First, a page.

Ten years after the financial crisis and recession, middle-income Boomers are increasingly reliant on Social Security for their retirement income, according to a new study that details the mindset of current and soon-to-be retirees.
The Financial Crisis Strikes Boomers
The proportion of middle-income Boomers who expect to rely on Social Security for their primary source of retirement income has risen from less than one in three (30%) before the financial crisis that began in 2007 to four in 10 (38%) today, according to the study, “10 Years After the Crisis: Middle-Income Boomers Rebounding But Not Recovered,” commissioned by Bankers Life Center for a Secure Retirement (CSR).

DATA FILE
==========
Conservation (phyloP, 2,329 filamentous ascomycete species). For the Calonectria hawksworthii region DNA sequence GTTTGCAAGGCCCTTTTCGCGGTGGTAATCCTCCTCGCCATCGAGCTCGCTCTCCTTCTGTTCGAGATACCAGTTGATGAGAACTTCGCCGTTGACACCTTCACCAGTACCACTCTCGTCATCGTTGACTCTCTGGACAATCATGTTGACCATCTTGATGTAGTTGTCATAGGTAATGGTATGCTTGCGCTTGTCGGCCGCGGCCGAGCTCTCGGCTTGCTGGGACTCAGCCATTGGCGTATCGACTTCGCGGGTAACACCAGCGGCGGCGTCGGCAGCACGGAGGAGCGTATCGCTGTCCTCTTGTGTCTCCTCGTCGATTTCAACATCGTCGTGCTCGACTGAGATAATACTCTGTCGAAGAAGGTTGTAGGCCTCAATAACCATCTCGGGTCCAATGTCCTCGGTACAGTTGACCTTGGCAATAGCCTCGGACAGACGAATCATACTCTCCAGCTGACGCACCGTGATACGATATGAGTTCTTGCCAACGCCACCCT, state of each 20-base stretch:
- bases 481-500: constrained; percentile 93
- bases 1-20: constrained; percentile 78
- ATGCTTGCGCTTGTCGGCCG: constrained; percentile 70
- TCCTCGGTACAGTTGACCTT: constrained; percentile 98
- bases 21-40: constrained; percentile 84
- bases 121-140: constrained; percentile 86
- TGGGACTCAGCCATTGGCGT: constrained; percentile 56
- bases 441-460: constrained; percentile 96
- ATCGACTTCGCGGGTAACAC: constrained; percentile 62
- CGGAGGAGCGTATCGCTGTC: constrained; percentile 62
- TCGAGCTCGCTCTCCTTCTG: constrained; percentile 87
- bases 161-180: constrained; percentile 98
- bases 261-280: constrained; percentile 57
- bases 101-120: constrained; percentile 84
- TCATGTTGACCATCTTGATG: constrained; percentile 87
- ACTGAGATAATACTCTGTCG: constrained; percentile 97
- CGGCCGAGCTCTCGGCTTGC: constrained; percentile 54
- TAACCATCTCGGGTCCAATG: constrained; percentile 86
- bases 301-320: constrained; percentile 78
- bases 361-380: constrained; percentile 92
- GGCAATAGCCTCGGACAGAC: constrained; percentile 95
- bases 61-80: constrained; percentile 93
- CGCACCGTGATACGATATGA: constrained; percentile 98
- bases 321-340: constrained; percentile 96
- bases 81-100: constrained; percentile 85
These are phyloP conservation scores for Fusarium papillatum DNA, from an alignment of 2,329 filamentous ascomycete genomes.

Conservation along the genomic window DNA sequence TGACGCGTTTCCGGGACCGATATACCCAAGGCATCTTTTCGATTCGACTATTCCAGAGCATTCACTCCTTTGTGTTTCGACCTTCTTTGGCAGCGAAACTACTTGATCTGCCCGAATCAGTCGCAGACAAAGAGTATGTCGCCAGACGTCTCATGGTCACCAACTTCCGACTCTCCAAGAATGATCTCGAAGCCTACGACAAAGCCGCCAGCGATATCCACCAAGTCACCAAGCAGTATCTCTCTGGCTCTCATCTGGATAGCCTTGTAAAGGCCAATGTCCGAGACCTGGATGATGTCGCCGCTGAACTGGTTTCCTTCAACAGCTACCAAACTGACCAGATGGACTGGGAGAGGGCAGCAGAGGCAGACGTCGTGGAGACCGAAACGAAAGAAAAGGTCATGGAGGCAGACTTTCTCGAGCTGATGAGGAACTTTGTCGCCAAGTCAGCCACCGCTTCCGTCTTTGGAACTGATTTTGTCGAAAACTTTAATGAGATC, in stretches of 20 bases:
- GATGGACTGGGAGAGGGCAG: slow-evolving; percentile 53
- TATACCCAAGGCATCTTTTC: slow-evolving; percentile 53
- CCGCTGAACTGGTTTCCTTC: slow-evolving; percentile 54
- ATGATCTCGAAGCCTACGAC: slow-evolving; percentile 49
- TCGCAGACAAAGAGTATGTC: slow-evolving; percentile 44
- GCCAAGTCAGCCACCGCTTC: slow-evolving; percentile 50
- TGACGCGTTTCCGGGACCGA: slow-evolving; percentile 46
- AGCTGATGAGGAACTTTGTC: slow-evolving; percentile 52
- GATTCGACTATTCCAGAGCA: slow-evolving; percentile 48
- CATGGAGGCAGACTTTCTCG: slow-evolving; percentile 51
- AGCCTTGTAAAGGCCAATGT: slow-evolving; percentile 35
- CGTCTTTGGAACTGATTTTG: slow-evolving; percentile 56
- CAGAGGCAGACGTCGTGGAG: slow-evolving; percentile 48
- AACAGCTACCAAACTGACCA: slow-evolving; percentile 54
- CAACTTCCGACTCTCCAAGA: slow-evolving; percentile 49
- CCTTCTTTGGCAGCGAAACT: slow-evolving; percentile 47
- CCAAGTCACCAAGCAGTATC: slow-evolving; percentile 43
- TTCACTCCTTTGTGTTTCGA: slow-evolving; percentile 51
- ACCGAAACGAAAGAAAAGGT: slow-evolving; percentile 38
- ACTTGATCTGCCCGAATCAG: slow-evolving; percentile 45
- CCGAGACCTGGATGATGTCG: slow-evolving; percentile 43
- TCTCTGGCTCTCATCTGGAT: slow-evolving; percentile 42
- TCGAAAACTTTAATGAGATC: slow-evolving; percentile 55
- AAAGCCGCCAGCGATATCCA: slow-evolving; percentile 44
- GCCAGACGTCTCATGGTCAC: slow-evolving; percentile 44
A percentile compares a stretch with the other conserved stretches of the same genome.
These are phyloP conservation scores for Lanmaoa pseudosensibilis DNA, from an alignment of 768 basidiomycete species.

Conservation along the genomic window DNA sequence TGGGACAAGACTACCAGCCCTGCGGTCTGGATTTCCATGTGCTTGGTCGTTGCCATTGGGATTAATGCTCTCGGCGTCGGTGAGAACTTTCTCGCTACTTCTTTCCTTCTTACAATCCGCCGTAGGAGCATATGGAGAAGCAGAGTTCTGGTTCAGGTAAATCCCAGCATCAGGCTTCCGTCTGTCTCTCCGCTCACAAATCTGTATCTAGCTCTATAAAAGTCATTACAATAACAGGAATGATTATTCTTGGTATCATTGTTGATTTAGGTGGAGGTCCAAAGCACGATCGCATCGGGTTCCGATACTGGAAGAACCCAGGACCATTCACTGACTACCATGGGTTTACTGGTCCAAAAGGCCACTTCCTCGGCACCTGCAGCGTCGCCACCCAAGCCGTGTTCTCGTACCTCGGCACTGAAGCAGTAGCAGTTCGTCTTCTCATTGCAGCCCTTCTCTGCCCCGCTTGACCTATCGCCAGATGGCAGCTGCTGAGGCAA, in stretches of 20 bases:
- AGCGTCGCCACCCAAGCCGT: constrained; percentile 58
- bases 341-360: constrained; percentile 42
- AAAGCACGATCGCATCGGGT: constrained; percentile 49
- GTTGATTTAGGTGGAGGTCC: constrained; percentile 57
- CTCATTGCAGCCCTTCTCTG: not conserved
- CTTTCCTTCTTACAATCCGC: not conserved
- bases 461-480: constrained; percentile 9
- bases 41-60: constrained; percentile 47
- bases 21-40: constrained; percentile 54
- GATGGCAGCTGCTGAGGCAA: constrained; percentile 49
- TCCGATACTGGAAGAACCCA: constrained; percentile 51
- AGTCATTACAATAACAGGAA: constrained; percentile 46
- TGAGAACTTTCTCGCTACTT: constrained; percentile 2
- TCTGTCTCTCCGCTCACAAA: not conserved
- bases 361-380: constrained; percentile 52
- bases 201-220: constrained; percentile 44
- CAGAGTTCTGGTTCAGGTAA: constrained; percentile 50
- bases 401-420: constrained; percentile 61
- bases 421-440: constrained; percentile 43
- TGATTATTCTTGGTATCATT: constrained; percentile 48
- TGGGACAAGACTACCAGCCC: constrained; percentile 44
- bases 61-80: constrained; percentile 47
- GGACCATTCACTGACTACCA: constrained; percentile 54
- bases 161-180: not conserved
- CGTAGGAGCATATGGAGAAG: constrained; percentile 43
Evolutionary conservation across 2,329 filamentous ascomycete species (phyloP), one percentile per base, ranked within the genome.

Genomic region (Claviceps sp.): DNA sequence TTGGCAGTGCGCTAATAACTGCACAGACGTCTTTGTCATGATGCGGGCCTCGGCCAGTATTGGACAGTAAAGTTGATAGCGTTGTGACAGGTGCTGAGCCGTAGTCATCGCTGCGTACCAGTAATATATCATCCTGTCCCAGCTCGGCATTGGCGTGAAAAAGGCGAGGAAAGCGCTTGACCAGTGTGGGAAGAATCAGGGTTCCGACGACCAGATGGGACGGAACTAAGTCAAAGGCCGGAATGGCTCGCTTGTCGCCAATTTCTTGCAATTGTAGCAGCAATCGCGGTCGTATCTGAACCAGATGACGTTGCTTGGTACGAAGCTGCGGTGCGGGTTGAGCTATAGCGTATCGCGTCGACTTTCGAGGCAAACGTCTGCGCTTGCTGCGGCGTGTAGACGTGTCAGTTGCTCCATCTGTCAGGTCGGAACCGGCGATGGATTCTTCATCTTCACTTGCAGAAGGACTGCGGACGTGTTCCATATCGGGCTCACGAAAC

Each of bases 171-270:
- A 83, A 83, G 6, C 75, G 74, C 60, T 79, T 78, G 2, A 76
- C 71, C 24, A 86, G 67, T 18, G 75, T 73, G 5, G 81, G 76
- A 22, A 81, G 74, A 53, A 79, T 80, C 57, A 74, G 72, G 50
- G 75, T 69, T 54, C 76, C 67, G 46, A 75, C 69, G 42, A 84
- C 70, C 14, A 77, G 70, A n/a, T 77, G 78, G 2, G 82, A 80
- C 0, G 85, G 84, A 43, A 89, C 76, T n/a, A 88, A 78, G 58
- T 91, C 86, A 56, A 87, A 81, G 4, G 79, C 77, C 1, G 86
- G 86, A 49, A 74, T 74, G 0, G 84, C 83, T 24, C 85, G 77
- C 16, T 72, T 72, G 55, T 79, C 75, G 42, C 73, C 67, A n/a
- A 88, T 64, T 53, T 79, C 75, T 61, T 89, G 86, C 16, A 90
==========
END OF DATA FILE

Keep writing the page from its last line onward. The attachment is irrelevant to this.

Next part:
Not surprisingly, then, fewer middle-income Boomers – just over three in 10 (34%) – plan to rely on personal savings or earnings (retirement accounts, general savings and investments, and employment) for their primary source of retirement income, compared to about four in 10 (43%) before the crisis.
Unfortunately, too many people are unaware that Social Security was designed to be a safety net, not a primary replacement for savings or income. The best way to reduce reliance on Social Security for retirement income, middle-income Boomer or otherwise, is to develop multiple streams of income during your working years and ensure your retirement plan will generate multiple streams of income once you leave the workforce.
You can read the entire report online here.